Coronavirus

Holidays in the pandemic: 5 things you can do to learn more about refugees

This holiday season, most families will not be able to travel and enjoy time with one another as they normally would. Instead, many people will be turning to their favorite movies or binge-worthy TV shows to fill the hours. 

Rather than going to your usual comfort movies or shows, this time of year presents a great opportunity to learn more about forcibly displaced and stateless people. There are hundreds of books, movies, TV shows and podcasts written about or by refugees. To get you started, we’ve compiled a list of our favorite sources of entertainment that can also give you a glimpse into the lives of displaced people. 

1. Read books written by or about refugees

refugee children reading books from library

Books offer an in-depth, and often first-person, lens into the lives of refugees. Spanning across several genres and reading age groups, there’s something for everyone when it comes to learning about refugees through books. 

This year alone, several fiction and nonfiction books were published telling the stories of refugees. One in particular is Daniel Nayeri’s Everything Sad Is Untrue: (A True Story). Based on his own experiences, Nayeri tells the story of Khosrou, a young boy in Oklahoma whose family had fled Iran. The story is targeted at younger readers, but it can teach everyone what it is like to be a teenage boy resettling in a new country. 

For a full list of book recommendations from USA for UNHCR, check out our 2020 Read for Refugees list with book suggestions for all genres and reading levels. 

2. Listen to a new podcast

If you prefer to listen to stories rather than read them, then picking up a podcast may be just the way you can pass the time. NPR’s podcast Resettled is a six-part series that explores the stories of refugees resettling in Virginia. From figuring out how to navigate a new school system to understanding how to fit cultural traditions into a new American life, Resettled  tackles all of the questions often left unanswered when refugees are resettled in the United States.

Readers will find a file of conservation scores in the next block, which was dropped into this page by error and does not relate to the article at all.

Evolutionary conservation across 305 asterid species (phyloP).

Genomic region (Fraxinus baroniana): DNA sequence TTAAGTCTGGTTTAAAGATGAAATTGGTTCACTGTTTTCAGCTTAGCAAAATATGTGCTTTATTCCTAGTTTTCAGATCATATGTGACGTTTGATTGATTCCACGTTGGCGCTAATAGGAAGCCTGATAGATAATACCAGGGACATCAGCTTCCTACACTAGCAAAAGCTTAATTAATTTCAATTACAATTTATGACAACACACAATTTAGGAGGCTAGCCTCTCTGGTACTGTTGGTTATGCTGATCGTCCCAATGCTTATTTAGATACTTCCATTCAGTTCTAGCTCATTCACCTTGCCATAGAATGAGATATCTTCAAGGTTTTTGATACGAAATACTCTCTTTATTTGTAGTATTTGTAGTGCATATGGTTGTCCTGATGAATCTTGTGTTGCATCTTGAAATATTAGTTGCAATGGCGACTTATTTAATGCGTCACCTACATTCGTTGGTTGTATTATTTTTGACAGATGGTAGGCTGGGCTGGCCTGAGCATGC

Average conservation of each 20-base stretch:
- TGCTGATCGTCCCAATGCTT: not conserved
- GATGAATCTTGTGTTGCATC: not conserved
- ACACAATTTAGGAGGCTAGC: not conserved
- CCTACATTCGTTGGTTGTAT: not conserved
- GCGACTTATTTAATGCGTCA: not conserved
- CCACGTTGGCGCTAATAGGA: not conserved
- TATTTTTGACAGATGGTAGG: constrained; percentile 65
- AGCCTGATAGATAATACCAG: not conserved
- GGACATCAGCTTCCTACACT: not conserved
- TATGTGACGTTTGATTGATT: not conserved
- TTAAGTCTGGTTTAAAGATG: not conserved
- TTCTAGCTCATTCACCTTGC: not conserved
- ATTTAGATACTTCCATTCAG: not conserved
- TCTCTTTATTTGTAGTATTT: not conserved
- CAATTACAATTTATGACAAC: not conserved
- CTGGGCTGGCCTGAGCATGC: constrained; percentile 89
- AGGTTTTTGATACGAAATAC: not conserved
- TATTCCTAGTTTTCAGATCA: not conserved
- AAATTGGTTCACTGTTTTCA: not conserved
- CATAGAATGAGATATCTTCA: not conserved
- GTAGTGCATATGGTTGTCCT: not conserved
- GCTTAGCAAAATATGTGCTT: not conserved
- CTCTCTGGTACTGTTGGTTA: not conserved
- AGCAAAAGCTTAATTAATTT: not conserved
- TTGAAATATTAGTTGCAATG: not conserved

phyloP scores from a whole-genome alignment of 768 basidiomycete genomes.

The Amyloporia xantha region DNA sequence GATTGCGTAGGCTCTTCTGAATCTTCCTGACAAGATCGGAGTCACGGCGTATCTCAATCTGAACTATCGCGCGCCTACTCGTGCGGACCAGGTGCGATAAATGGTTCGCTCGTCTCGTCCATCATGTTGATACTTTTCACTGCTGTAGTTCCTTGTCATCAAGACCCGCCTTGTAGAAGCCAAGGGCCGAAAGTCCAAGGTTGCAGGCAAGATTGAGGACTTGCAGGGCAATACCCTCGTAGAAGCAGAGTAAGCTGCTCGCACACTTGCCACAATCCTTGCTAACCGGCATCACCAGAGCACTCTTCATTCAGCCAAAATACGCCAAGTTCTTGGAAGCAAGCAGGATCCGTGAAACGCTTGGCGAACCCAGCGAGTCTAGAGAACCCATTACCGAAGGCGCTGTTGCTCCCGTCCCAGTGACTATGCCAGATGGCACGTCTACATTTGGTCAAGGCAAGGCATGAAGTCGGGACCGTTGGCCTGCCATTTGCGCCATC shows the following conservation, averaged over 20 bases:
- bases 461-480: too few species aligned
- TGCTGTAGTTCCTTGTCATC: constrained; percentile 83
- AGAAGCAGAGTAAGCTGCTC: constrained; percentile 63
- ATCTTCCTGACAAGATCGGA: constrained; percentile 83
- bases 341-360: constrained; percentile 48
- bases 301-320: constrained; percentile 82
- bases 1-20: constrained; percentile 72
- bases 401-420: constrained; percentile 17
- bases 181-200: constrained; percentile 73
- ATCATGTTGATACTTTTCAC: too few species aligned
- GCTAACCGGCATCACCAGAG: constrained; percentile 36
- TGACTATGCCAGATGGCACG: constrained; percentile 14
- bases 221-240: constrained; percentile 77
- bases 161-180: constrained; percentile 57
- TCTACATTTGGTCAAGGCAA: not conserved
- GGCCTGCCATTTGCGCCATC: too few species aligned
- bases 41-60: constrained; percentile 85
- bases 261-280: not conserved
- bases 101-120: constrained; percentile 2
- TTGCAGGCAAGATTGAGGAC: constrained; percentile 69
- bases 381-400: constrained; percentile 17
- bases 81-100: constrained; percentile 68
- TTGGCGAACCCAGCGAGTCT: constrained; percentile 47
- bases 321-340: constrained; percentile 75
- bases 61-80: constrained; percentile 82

3. Watch Stateless

netflix promotional photo for stateless

UNHCR Goodwill Ambassador Cate Blanchett has worked hard to bring the topic of statelessness to public attention. In her new show on Netflix, Stateless, four strangers are brought together by a shared circumstance: they are stateless in Australia and are spending time in a detention center. 

The show explores their stories, their unexpected connections, and shines a light on the asylum-seeking system in Australia. The six-episode miniseries is a great way to learn more about displaced people with your extra TV watching time during the holidays. 

4. Listen to music from refugee artists

If you’re not interested in sitting down to read a book or watch a television series, then we can at least provide you with some music to listen to in the background. Listening to music by refugee artists not only supports their livelihoods, but it can also give you a glimpse into their stories. Many artists use their experiences to fuel their creativity, singing about their own lives and feelings about being displaced. 

Rapper K’Naan is a Somali refugee whose song, “Wavin’ Flag,” was the anthem for the 2010 FIFA World Cup. In the song, he shares what it was like being forced to flee and survive, and his hope for a better future. 

Whether you know it or not, many musicians you probably already listen to were refugees. Freddie Mercury from Queen, Regina Spektor and M.I.A. are just a few examples of musicians who were formerly refugees. 

5. Watch Films of Hope

film poster for no single origin

The holiday season is about bringing families together. So, if you’re looking for something to bring your family together this year, try watching Neil Gaiman and Guillermo del Toro’s Films of Hope. They have compiled a watch list of films that bring them hope to raise awareness for refugees. The list includes films for the entire family, from Beauty and the Beast to Tampopo. 

If you’re in the mood for a quick watch, our own Film of Hope this year was 1951 Coffee’s documentary No Single Origin. The film follows Doug Hewitt, founder and CEO of 1951 Coffee, as he learns about the complexity of the refugee resettlement system through three graduates of 1951 Coffee’s Barista Training Program. 

Whether you’re in the same room or watching over a video call, watching these films can bring you together with loved ones while also giving hope to refugees. 

How you can help…

Taking the time to learn more about refugees and sharing their stories with your loved ones is already an amazing way to help displaced people. But, if you’re looking to do more, giving a gift to refugee families in need is a great place to start. Refugees are facing harsh conditions this winter, and your gift will help them stay safe and warm into the new year. 

Dec 21 2020
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